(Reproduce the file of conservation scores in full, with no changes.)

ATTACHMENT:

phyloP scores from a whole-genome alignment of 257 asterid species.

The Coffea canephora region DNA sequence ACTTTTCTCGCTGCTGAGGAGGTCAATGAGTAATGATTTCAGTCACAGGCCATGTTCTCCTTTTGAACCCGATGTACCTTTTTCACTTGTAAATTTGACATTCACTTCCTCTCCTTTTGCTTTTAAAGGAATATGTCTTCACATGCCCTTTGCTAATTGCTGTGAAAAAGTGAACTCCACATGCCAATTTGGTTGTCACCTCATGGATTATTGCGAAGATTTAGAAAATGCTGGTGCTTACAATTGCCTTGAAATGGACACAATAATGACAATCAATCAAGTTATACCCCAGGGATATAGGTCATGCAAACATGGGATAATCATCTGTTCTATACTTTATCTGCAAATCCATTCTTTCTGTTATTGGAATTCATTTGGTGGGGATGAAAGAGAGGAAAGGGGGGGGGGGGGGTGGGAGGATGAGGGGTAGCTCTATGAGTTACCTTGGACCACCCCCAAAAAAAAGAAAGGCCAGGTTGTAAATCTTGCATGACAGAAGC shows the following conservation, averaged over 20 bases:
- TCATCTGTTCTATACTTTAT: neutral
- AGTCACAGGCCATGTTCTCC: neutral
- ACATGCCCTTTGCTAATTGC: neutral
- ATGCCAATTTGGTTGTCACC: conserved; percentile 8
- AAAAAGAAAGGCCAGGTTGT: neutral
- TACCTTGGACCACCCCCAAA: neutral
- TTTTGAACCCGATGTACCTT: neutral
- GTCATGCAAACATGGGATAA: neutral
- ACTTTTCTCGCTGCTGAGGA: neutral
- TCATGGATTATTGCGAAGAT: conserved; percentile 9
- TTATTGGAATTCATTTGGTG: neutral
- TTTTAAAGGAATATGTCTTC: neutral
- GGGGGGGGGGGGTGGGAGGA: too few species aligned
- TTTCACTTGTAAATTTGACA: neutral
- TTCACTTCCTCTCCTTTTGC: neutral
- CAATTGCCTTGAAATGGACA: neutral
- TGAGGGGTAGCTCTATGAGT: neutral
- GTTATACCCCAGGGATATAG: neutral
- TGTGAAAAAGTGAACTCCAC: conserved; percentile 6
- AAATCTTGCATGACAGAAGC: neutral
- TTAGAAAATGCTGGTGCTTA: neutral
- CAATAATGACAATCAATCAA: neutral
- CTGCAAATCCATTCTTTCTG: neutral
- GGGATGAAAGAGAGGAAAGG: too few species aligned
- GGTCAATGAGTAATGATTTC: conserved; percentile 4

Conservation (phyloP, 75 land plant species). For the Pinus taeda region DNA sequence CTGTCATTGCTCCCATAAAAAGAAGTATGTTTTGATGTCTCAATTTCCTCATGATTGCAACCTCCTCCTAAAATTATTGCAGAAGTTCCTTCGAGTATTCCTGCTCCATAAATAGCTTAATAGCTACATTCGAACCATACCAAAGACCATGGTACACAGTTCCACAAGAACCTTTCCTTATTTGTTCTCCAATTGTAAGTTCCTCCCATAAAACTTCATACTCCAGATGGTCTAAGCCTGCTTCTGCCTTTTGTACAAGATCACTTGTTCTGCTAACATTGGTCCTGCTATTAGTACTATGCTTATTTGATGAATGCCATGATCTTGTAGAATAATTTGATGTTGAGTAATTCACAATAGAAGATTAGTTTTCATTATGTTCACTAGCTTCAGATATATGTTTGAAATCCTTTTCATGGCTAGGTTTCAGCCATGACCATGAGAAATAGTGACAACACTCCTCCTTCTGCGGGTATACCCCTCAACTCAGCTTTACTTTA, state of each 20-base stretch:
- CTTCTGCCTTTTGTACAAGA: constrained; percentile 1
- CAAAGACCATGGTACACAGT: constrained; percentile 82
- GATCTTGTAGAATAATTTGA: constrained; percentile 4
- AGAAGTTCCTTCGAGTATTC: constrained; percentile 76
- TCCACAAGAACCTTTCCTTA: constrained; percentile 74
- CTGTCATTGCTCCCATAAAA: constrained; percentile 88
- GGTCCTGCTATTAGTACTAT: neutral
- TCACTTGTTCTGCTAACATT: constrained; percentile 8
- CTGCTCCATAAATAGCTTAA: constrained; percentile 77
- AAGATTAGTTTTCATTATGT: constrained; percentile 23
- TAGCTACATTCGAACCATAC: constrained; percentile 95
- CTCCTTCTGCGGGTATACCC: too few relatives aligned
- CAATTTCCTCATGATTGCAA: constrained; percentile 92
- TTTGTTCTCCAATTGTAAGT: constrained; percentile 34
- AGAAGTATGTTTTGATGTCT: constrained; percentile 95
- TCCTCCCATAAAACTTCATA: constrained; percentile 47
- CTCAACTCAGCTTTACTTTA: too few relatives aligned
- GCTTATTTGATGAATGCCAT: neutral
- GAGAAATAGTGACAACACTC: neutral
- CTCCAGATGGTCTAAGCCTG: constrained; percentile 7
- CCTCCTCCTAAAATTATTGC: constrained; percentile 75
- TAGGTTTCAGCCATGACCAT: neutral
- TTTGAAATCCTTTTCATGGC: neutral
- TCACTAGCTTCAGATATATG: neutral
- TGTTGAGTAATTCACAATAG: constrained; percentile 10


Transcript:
phyloP scores from a whole-genome alignment of 257 asterid species.

The Coffea canephora region DNA sequence ACTTTTCTCGCTGCTGAGGAGGTCAATGAGTAATGATTTCAGTCACAGGCCATGTTCTCCTTTTGAACCCGATGTACCTTTTTCACTTGTAAATTTGACATTCACTTCCTCTCCTTTTGCTTTTAAAGGAATATGTCTTCACATGCCCTTTGCTAATTGCTGTGAAAAAGTGAACTCCACATGCCAATTTGGTTGTCACCTCATGGATTATTGCGAAGATTTAGAAAATGCTGGTGCTTACAATTGCCTTGAAATGGACACAATAATGACAATCAATCAAGTTATACCCCAGGGATATAGGTCATGCAAACATGGGATAATCATCTGTTCTATACTTTATCTGCAAATCCATTCTTTCTGTTATTGGAATTCATTTGGTGGGGATGAAAGAGAGGAAAGGGGGGGGGGGGGGTGGGAGGATGAGGGGTAGCTCTATGAGTTACCTTGGACCACCCCCAAAAAAAAGAAAGGCCAGGTTGTAAATCTTGCATGACAGAAGC shows the following conservation, averaged over 20 bases:
- TCATCTGTTCTATACTTTAT: neutral
- AGTCACAGGCCATGTTCTCC: neutral
- ACATGCCCTTTGCTAATTGC: neutral
- ATGCCAATTTGGTTGTCACC: conserved; percentile 8
- AAAAAGAAAGGCCAGGTTGT: neutral
- TACCTTGGACCACCCCCAAA: neutral
- TTTTGAACCCGATGTACCTT: neutral
- GTCATGCAAACATGGGATAA: neutral
- ACTTTTCTCGCTGCTGAGGA: neutral
- TCATGGATTATTGCGAAGAT: conserved; percentile 9
- TTATTGGAATTCATTTGGTG: neutral
- TTTTAAAGGAATATGTCTTC: neutral
- GGGGGGGGGGGGTGGGAGGA: too few species aligned
- TTTCACTTGTAAATTTGACA: neutral
- TTCACTTCCTCTCCTTTTGC: neutral
- CAATTGCCTTGAAATGGACA: neutral
- TGAGGGGTAGCTCTATGAGT: neutral
- GTTATACCCCAGGGATATAG: neutral
- TGTGAAAAAGTGAACTCCAC: conserved; percentile 6
- AAATCTTGCATGACAGAAGC: neutral
- TTAGAAAATGCTGGTGCTTA: neutral
- CAATAATGACAATCAATCAA: neutral
- CTGCAAATCCATTCTTTCTG: neutral
- GGGATGAAAGAGAGGAAAGG: too few species aligned
- GGTCAATGAGTAATGATTTC: conserved; percentile 4

Conservation (phyloP, 75 land plant species). For the Pinus taeda region DNA sequence CTGTCATTGCTCCCATAAAAAGAAGTATGTTTTGATGTCTCAATTTCCTCATGATTGCAACCTCCTCCTAAAATTATTGCAGAAGTTCCTTCGAGTATTCCTGCTCCATAAATAGCTTAATAGCTACATTCGAACCATACCAAAGACCATGGTACACAGTTCCACAAGAACCTTTCCTTATTTGTTCTCCAATTGTAAGTTCCTCCCATAAAACTTCATACTCCAGATGGTCTAAGCCTGCTTCTGCCTTTTGTACAAGATCACTTGTTCTGCTAACATTGGTCCTGCTATTAGTACTATGCTTATTTGATGAATGCCATGATCTTGTAGAATAATTTGATGTTGAGTAATTCACAATAGAAGATTAGTTTTCATTATGTTCACTAGCTTCAGATATATGTTTGAAATCCTTTTCATGGCTAGGTTTCAGCCATGACCATGAGAAATAGTGACAACACTCCTCCTTCTGCGGGTATACCCCTCAACTCAGCTTTACTTTA, state of each 20-base stretch:
- CTTCTGCCTTTTGTACAAGA: constrained; percentile 1
- CAAAGACCATGGTACACAGT: constrained; percentile 82
- GATCTTGTAGAATAATTTGA: constrained; percentile 4
- AGAAGTTCCTTCGAGTATTC: constrained; percentile 76
- TCCACAAGAACCTTTCCTTA: constrained; percentile 74
- CTGTCATTGCTCCCATAAAA: constrained; percentile 88
- GGTCCTGCTATTAGTACTAT: neutral
- TCACTTGTTCTGCTAACATT: constrained; percentile 8
- CTGCTCCATAAATAGCTTAA: constrained; percentile 77
- AAGATTAGTTTTCATTATGT: constrained; percentile 23
- TAGCTACATTCGAACCATAC: constrained; percentile 95
- CTCCTTCTGCGGGTATACCC: too few relatives aligned
- CAATTTCCTCATGATTGCAA: constrained; percentile 92
- TTTGTTCTCCAATTGTAAGT: constrained; percentile 34
- AGAAGTATGTTTTGATGTCT: constrained; percentile 95
- TCCTCCCATAAAACTTCATA: constrained; percentile 47
- CTCAACTCAGCTTTACTTTA: too few relatives aligned
- GCTTATTTGATGAATGCCAT: neutral
- GAGAAATAGTGACAACACTC: neutral
- CTCCAGATGGTCTAAGCCTG: constrained; percentile 7
- CCTCCTCCTAAAATTATTGC: constrained; percentile 75
- TAGGTTTCAGCCATGACCAT: neutral
- TTTGAAATCCTTTTCATGGC: neutral
- TCACTAGCTTCAGATATATG: neutral
- TGTTGAGTAATTCACAATAG: constrained; percentile 10